Using no-till practices for long-term sustainability

Grain producer, Danie Slabbert, wants to manage soil sustainably so that it remains productive for future generations. Annelie Coleman visited him on his farm in the Free State to learn more.

Using no-till practices for long-term sustainability
Danie Slabbert adopted no-till practices 10 years ago, and believes that this will ensure the sustainability of his land for generations to come.
Photo: Danie Slabbert

Danie and his wife, Via, are the fourth Slabbert generation to farm on Van Rooyenswoning, near the town of Reitz in the eastern Free State.

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The area, known for its maize, wheat and cattle farming, forms part of the so-called Riemland, a region bordered by the N1, N3 and N5 routes. Danie produces maize, wheat, soya beans and sunflower on 1 000ha using no-till methods, and also grows potatoes.

Dedicated to no-till
Danie started with no-till production some 10 years ago, after research, trial and error, and learning from other no-till practitioners.

“I’m a soil farmer,” he says.

“The condition of the soil is fundamental to my grain production business. I’m just managing the soil. It is not mine. It’s God’s soil.”

The hectares earmarked for grains are divided into three areas of 330ha each. Danie initially considered dividing the land into quarters, but because wheat is a winter grain, this meant that one-quarter of the land would lie fallow.

No-till production enables him to unlock the full potential of the soil, so there is no need to leave any land fallow.

Danie has found that no-till farming increases the volume of water that permeates the soil, as well as improving organic matter retention and the cycling of nutrients in the soil. It also increases soil particle aggregation, making it easier for plants to establish roots.

Yet another advantage is that it minimises compaction by reducing the use of equipment and machinery on the lands.

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Danie rotates his grain plantings. For maize, he favours Monsanto’s DKC 73/70B, which he plants at 45 000 plants/ha. Ten percent of the maize hectares are set aside for trials and research.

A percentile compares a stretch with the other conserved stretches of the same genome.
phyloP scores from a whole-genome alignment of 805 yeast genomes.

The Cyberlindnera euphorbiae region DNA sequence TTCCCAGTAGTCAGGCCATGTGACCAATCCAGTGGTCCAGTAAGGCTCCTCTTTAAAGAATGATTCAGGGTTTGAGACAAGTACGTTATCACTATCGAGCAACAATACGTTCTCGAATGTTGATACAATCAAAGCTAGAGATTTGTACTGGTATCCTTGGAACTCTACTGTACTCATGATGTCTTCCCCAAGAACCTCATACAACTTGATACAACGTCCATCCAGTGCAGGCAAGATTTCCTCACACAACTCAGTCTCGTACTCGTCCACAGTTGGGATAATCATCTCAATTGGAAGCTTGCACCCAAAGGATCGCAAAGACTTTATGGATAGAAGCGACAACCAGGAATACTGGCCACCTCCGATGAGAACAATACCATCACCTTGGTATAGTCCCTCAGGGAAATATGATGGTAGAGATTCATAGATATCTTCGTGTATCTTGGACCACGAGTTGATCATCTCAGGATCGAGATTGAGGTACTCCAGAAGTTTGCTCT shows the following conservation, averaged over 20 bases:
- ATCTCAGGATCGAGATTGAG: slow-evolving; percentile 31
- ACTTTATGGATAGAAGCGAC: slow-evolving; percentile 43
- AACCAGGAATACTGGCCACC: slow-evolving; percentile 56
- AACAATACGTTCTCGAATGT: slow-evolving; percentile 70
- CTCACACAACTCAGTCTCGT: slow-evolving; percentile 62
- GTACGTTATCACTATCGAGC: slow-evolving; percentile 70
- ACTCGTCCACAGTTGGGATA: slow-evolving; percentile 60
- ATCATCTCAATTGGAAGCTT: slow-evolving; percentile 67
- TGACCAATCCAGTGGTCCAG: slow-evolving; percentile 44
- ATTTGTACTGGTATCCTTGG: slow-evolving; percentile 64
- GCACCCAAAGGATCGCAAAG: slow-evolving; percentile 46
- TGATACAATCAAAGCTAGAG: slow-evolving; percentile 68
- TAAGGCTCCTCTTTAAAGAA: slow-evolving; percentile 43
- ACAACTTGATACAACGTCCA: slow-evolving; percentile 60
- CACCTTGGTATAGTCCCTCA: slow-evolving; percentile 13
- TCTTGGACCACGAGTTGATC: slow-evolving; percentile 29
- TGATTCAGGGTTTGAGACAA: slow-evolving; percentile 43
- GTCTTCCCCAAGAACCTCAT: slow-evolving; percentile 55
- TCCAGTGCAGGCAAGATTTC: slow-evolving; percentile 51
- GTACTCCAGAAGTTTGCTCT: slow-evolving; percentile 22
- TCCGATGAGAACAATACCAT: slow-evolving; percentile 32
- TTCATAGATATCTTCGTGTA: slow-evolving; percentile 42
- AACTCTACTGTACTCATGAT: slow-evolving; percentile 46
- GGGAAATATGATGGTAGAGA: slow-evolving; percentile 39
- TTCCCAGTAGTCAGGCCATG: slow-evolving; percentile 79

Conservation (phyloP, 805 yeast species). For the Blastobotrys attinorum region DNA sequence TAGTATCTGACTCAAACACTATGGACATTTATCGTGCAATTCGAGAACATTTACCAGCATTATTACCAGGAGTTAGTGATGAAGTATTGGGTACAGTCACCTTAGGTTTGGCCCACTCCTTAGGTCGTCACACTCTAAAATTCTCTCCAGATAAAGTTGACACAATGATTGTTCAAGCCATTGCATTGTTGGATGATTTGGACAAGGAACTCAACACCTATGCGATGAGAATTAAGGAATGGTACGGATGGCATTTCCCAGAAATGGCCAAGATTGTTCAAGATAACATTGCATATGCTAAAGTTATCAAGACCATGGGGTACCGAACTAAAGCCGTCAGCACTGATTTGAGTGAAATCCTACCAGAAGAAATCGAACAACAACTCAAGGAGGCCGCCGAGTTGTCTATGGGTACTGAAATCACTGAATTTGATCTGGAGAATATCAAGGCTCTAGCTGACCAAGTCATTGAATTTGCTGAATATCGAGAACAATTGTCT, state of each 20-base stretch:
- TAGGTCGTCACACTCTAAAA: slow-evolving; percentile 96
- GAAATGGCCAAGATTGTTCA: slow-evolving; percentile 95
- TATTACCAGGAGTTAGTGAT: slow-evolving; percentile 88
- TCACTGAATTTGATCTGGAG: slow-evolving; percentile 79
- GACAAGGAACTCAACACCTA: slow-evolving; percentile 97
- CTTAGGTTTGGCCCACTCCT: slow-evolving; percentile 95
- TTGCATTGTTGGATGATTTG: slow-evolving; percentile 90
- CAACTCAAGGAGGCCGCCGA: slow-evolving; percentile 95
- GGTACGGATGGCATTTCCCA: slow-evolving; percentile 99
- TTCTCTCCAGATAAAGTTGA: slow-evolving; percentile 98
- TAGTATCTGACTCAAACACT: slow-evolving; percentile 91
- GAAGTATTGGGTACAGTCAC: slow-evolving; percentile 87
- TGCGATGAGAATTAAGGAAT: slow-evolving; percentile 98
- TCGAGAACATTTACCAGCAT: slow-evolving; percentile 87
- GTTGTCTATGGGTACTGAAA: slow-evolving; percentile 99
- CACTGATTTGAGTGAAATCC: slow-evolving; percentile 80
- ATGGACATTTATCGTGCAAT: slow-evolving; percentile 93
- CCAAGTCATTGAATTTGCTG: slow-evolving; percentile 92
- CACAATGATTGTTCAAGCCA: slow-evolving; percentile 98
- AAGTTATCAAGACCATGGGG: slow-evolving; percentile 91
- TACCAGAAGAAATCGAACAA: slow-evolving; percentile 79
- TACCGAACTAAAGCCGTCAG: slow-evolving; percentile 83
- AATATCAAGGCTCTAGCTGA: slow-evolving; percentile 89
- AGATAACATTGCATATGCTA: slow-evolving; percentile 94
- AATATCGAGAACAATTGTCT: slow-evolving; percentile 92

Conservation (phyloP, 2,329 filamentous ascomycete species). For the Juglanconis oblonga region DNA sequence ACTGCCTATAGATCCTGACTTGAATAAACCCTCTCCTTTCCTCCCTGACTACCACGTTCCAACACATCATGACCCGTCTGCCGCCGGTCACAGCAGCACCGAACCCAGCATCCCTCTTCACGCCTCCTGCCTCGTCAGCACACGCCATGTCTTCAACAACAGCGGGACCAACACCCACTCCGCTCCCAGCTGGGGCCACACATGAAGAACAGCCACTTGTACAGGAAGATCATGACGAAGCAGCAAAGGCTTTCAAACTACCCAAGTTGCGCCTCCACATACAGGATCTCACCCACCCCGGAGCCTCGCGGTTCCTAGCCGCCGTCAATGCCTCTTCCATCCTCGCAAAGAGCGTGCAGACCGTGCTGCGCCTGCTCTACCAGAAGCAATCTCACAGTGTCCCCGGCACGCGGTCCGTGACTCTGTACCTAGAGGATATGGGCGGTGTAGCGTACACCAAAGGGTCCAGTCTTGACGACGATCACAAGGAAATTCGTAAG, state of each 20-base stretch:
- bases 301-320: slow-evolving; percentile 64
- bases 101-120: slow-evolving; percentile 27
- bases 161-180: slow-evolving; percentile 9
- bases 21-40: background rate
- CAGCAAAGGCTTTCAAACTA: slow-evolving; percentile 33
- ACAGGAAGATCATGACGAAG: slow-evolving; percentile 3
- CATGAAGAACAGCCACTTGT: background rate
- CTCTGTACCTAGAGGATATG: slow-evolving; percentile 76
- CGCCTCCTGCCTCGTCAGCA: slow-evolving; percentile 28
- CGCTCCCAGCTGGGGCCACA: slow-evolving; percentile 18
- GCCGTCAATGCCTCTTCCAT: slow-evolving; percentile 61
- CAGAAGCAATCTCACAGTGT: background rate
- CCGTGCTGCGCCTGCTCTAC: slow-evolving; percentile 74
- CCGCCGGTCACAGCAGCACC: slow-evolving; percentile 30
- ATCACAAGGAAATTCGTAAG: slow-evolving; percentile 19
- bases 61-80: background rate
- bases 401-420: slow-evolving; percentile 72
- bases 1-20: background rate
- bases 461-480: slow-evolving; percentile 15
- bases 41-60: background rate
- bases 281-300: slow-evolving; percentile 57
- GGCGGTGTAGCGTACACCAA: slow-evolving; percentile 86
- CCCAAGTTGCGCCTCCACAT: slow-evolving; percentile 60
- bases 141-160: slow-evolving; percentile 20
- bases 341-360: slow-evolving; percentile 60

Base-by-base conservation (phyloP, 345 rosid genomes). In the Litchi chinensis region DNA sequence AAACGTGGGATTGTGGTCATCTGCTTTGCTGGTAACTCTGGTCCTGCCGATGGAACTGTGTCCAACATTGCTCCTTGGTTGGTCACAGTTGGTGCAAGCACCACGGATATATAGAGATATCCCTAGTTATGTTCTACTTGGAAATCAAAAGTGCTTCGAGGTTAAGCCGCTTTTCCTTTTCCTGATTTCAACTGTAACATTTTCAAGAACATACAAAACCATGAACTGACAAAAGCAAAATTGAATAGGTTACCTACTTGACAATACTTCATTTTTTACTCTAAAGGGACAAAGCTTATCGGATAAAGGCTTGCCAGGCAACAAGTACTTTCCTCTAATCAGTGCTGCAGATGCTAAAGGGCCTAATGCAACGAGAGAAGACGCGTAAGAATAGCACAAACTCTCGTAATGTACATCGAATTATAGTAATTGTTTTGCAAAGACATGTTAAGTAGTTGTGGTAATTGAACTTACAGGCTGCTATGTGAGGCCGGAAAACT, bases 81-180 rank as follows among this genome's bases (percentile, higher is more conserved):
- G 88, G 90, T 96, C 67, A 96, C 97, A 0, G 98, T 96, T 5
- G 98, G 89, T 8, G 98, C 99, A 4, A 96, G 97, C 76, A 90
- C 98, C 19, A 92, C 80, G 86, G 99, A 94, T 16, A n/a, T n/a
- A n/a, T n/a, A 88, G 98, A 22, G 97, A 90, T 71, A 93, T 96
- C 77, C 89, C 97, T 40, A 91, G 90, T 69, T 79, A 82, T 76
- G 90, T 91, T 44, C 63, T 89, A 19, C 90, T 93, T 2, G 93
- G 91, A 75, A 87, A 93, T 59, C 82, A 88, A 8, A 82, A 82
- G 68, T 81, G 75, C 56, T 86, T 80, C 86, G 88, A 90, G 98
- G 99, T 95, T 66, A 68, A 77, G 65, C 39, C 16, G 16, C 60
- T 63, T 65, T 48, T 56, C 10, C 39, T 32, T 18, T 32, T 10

Danie and his wife, Via.
Danie and his wife, Via.

For soya beans, he chooses the quick-growing PAN 1454 cultivar, planted at a density of 300 000 plants/ha, and opts for the PAN 3161 wheat cultivar at 40kg of seed/ha. He plants the PAN 7102 and PAN 7160 sunflower cultivars at 45 000 plants/ha.

All grains are planted at an inter-row spacing of 50cm. Danie has decreased this figure in stages over the years, from 150cm to 91cm, then to 76cm, and finally to 50cm. According to him, reducing the spacing to 50cm has resulted in vastly increased moisture retention, improved cover, and optimal use of the soil’s capacity.

Danie is planning yet another inter-row decrease to 25cm, to increase the benefits of no-tillage. He also wants to retain the stover on the surface to trap water, reducing evaporation and wind erosion.

The stover, he explains, will act as ‘tiny dams’, slowing run-off so that the water has more time to soak into the soil.

Earthworms: Little ploughs
As all the crops are currently planted at the same inter-row spacing, Danie need use only one planter size for all his crops. He has two 12-row Jumil precision planters for this purpose.

According to Danie, the soil condition has improved vastly since he switched to no-till production. One of the indicators of this is the higher number of earthworms.

“Seeing earthworms in the soil makes my heart beat faster,” says Danie. “They’re like little ploughs without diesel. They loosen the soil and leave tunnels for the roots of the crop to penetrate the soil.”

Hi-tech, no-till